Students and book lovers in Riyadh have expressed their dismay that a popular artistic spot in the city has been shut down and all its books removed pending an investigation by the Saudi authorities.
Rawi Cafe located on the campus of South Imam University posted pictures of its previously dark, wooden, library-like interior stripped of all its books to social media last week, alerting customers that the business had been shut down by the Ministry for Culture and Information.
Rawi had previously been popular with students, researchers, and others in Riyadh’s intellectual community.
In a statement given to local media a Ministry spokesperson said that they had previously warned the cafe’s owner that it needed a licence to display books on its shelves, which had not been checked by the Kingdom’s religious authorities.
“The Ministry of Culture and Information confirms that it is keen to support the dissemination of culture and intellectuals, and all projects and cultural initiatives, provided it complies with the rules and regulations, and that is done through regular procedures and frameworks,” he added.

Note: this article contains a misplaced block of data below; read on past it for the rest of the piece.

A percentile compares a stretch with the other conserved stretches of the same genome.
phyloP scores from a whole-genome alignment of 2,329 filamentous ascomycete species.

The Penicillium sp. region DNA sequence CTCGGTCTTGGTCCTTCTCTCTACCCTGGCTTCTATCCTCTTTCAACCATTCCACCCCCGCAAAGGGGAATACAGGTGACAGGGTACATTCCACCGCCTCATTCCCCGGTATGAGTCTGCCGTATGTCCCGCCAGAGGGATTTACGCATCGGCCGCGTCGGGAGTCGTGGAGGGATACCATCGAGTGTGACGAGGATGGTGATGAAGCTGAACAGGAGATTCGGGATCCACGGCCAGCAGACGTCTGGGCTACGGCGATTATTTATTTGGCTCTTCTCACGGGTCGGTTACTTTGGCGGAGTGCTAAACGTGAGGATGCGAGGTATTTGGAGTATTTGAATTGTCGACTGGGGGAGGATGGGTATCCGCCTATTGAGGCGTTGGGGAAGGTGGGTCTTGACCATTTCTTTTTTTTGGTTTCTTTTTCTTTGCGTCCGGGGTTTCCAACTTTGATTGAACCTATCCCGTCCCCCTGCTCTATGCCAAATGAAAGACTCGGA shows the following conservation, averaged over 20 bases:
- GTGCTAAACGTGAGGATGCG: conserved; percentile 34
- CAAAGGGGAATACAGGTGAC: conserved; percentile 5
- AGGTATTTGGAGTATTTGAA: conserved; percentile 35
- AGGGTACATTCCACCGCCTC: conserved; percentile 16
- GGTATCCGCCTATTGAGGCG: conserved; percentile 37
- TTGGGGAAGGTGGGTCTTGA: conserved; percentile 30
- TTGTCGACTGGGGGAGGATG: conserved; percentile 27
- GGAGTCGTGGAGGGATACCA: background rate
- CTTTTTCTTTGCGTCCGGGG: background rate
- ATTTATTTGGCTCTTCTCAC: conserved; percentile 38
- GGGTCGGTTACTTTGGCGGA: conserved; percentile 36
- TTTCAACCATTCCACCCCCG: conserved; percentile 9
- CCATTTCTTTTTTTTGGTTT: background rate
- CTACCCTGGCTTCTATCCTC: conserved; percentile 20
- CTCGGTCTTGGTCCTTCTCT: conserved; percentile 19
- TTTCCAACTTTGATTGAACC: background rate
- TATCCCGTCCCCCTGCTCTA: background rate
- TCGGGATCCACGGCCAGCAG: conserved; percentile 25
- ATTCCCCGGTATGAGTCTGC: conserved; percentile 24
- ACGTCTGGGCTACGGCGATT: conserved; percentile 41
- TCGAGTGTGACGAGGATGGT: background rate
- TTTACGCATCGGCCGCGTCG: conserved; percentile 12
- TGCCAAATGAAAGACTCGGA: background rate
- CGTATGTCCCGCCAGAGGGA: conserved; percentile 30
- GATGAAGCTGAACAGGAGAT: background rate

Owner Khaled Qadimi has queried the Ministry’s decision, saying that as a coffee and teahouse, where books are not borrowed in a library setting or sold, he does not need such a licence, adding that all of the books available to read at Rawi had been purchased legally at book fairs in Riyadh.
The cafe said it was in talks with the authorities to keep the cafe open, but the prospect of reopening soon is slim. If it does get the go ahead, Mr Qadimi hopes to expand, creating a family and women-friendly space as well.
Under the Kingdom’s strict gender segregation laws, women are not allowed to spend large amounts of time with men to whom they are not related. Most public spaces and buildings have separate entrances and seating plans to avoid unlawful mixing – which can draw criminal charges which are typically much harsher for women.
Academics and cultural commentators have condemned Rawi’s closure as “censorship”, pointing out that even if the authorities are worried about the content of the cafe’s books for religious reasons, such material is freely purchased or downloaded online, rendering the decision “outdated”.
“It boggles the mind that representatives of the Ministry, when it comes to censoring reading material that may not be appropriate for Saudi society, apply 1986 rules in 2016... It makes the cutting out of pages and crudely covering images of women with a magic marker in magazines an anachronism. It’s a silly waste of time,” assistant professor Sabria Jawhar at King Saud bin Abdulaziz University wrote.
The Independent has contacted both Rawi Cafe and the Ministry for Culture and Information for comment.
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